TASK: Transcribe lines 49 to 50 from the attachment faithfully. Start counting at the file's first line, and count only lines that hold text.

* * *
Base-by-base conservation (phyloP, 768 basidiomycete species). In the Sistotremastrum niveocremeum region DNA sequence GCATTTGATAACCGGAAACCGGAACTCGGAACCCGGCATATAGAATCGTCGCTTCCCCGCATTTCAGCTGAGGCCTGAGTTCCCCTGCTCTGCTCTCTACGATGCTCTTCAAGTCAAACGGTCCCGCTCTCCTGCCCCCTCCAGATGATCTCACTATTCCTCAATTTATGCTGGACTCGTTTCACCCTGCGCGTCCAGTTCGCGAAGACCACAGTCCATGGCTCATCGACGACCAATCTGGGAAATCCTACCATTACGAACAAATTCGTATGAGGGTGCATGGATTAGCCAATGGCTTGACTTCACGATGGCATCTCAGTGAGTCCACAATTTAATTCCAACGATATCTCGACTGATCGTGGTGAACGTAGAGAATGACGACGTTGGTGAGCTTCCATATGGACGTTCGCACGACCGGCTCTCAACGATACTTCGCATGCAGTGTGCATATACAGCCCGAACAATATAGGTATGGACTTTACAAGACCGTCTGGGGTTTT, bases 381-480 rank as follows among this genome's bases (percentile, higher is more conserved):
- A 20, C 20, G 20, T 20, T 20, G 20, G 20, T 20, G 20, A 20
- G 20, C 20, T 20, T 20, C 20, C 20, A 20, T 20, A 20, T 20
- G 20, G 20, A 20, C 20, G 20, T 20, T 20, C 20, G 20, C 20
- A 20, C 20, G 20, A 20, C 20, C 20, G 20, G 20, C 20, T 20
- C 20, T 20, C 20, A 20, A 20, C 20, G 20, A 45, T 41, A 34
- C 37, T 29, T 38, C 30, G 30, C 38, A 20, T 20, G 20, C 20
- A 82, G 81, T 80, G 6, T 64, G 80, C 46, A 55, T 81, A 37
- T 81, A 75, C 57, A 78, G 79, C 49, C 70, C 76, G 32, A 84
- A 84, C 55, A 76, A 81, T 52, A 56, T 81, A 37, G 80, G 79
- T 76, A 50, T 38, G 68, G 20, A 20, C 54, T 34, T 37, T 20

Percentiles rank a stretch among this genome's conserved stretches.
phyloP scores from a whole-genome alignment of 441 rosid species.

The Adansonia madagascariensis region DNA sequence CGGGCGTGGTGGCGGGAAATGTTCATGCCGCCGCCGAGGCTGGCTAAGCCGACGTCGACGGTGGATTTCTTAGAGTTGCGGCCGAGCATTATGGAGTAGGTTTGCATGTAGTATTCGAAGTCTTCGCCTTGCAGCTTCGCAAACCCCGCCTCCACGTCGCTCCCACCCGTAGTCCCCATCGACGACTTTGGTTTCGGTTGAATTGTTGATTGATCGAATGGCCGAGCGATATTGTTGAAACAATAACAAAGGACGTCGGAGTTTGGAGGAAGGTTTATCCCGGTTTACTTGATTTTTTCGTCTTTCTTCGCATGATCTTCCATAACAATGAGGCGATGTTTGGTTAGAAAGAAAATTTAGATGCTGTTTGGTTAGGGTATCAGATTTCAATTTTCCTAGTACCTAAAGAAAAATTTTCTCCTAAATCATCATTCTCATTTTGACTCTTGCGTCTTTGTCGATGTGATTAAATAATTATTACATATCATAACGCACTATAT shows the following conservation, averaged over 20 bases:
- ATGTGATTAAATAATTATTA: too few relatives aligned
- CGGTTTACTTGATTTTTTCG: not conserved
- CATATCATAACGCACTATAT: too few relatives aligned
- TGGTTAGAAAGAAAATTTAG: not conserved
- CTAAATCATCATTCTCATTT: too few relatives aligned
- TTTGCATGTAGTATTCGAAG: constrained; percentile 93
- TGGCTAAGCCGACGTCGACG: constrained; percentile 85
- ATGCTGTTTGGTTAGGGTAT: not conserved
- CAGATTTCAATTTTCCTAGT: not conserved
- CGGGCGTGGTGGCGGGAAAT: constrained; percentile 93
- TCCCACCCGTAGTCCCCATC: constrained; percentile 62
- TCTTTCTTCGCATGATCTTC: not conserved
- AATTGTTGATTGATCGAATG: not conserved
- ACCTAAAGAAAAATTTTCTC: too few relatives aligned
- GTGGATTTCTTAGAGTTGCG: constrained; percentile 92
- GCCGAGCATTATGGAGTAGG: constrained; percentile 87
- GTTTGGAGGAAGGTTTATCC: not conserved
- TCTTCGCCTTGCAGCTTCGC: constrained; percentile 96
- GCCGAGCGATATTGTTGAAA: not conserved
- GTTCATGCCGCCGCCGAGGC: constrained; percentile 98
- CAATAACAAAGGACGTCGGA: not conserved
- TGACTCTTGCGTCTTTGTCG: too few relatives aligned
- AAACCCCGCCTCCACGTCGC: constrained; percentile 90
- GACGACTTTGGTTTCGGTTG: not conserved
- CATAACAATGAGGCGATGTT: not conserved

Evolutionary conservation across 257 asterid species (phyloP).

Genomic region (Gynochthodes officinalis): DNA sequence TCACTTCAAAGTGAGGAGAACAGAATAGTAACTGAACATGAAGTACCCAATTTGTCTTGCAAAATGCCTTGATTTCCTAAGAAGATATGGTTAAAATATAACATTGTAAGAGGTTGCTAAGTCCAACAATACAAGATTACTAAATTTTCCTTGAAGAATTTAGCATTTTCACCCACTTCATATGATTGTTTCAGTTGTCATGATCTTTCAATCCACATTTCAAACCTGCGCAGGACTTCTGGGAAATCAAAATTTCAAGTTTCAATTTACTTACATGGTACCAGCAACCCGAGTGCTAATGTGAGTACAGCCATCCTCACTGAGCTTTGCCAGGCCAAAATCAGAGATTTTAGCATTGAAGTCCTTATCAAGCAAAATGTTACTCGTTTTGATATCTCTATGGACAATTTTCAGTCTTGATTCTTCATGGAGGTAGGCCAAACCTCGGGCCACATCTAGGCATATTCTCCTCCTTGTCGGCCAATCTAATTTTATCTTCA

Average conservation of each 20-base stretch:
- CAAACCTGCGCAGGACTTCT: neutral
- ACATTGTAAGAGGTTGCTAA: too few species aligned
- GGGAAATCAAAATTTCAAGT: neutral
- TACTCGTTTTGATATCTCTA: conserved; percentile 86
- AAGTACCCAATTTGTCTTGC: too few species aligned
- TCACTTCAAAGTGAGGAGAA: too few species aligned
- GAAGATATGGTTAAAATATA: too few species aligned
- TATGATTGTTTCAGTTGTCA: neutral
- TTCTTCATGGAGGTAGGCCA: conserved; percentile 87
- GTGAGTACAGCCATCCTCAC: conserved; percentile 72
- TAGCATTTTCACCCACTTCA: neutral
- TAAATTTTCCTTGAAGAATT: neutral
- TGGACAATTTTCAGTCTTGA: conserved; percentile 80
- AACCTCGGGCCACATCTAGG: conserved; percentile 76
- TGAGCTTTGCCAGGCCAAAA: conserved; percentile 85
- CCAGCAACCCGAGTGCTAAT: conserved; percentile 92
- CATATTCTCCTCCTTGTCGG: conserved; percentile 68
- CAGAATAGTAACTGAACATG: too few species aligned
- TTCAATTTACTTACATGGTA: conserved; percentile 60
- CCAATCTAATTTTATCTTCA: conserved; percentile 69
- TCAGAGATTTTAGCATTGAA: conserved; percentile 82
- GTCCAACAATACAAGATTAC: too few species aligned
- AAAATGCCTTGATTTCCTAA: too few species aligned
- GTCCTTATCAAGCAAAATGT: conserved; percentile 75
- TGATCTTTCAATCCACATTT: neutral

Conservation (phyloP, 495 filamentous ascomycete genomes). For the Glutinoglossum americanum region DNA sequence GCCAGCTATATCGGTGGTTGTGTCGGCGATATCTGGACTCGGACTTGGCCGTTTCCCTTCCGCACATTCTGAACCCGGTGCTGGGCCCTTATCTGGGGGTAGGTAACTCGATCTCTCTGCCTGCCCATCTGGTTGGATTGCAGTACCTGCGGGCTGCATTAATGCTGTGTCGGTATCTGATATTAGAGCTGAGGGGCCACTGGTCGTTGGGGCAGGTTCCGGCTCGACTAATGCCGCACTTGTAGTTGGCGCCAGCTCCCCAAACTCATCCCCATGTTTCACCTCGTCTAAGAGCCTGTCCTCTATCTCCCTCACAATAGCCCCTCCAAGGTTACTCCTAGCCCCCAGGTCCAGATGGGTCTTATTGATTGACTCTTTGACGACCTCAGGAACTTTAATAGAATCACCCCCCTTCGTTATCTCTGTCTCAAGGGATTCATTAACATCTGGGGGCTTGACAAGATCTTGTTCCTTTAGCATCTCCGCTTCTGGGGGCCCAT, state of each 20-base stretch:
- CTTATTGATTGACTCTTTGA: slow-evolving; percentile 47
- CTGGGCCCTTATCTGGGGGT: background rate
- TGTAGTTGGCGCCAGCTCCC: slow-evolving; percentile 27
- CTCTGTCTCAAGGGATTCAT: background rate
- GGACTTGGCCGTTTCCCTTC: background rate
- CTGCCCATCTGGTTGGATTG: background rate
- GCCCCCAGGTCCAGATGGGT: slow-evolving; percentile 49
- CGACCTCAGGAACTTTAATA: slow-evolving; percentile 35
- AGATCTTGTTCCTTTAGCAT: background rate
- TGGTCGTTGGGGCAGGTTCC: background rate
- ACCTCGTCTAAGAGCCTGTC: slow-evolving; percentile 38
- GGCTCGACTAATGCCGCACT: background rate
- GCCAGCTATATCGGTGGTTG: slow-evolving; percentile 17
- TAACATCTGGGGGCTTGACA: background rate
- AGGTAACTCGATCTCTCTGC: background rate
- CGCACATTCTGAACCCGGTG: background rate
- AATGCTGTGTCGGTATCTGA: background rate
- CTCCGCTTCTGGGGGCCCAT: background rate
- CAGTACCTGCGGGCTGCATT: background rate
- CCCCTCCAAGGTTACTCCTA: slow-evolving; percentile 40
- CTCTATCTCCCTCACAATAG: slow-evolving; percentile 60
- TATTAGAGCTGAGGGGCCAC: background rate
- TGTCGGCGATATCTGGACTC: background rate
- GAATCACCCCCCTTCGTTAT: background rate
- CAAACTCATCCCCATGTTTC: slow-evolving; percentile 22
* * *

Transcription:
- GAAGATATGGTTAAAATATA: too few species aligned
- TATGATTGTTTCAGTTGTCA: neutral